And speaking of trust, are curious about why the connection with Snail Games is being kept so hush hush? Players already knew about the Snail Games partnership that's bringing the game to China and into VR format with Ark Park, and then comments made around the time of the lawsuit spawned speculation about WildCard's acquisition by a Chinese company with deep pockets. Fans digging around through the internet and lawsuit court records determined that in fact, Snail Games USA bought WildCard back in December 2015. That certainly would explain the reason/excuse WildCard gave about the Fear Evolved 2 patch not getting done because the studio's founders had to unexpectedly leave the country. But honestly, why so secretive? What is there to hide?
As much as dishonesty may turn fans away, perhaps the biggest nail in the coffin of ARK confidence was not the lawsuit but the introduction of a paid expansion before the game even launched. The announcement of Scorched Earth caused quite the brouhaha. Not only were there a plethora of bugs that still needed fixing and a game that desperately needed optimizing, but fans got to learn that focus was on creating a new product for them to purchase. This time, the content update wasn't even something players were getting as a part of joining early access; they'd have pay for it. Let me reiterate: Fork out more for an expansion to an unlaunched game!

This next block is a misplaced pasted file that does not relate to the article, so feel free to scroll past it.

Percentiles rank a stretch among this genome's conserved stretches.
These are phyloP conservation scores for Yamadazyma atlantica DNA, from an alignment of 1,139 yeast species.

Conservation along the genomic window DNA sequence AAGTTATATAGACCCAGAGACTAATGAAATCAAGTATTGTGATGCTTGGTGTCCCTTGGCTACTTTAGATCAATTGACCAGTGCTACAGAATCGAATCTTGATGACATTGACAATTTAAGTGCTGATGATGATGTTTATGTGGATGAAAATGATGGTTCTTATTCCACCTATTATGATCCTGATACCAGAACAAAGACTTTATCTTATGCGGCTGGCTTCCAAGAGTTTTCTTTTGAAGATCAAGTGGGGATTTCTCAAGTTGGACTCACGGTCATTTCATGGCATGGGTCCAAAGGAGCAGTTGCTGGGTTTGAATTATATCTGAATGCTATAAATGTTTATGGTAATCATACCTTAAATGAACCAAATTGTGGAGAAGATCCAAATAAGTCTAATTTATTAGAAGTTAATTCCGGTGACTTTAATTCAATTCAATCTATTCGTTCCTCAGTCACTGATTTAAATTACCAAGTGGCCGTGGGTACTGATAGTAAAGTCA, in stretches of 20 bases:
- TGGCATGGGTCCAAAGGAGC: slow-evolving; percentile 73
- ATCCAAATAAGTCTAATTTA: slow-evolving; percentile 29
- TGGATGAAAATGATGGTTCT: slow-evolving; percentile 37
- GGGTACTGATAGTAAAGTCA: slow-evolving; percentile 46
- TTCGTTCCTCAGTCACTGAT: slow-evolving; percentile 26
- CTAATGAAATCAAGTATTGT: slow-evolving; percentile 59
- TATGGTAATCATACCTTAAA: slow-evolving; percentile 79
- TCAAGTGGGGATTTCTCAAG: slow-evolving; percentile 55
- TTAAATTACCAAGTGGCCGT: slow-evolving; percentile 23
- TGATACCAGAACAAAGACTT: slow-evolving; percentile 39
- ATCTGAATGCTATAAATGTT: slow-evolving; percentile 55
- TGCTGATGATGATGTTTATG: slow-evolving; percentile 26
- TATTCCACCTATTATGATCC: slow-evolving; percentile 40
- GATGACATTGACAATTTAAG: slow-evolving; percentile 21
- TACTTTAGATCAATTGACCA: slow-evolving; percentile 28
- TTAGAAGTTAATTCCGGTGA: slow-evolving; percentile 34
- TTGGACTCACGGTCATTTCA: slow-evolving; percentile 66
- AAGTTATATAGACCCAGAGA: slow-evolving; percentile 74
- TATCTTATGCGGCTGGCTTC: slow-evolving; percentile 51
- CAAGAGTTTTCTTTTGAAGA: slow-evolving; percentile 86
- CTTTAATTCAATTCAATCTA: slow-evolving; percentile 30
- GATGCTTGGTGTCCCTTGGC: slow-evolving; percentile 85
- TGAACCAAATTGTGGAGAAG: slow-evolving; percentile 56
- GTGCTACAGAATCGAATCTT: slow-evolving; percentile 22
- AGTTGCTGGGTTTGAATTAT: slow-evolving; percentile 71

I certainly don't blame folks for getting riled up about this. Even though we were told that a separate team worked on the expansion, thereby not drawing anything away from the base game, doesn't it stand to reason that those resources could have been put to use on ARK itself? Perhaps many of those problematic bugs could have been squashed. Perhaps ARK could have been cleaned up and launched. We can't know for sure, but it just doesn't look good for WildCard here.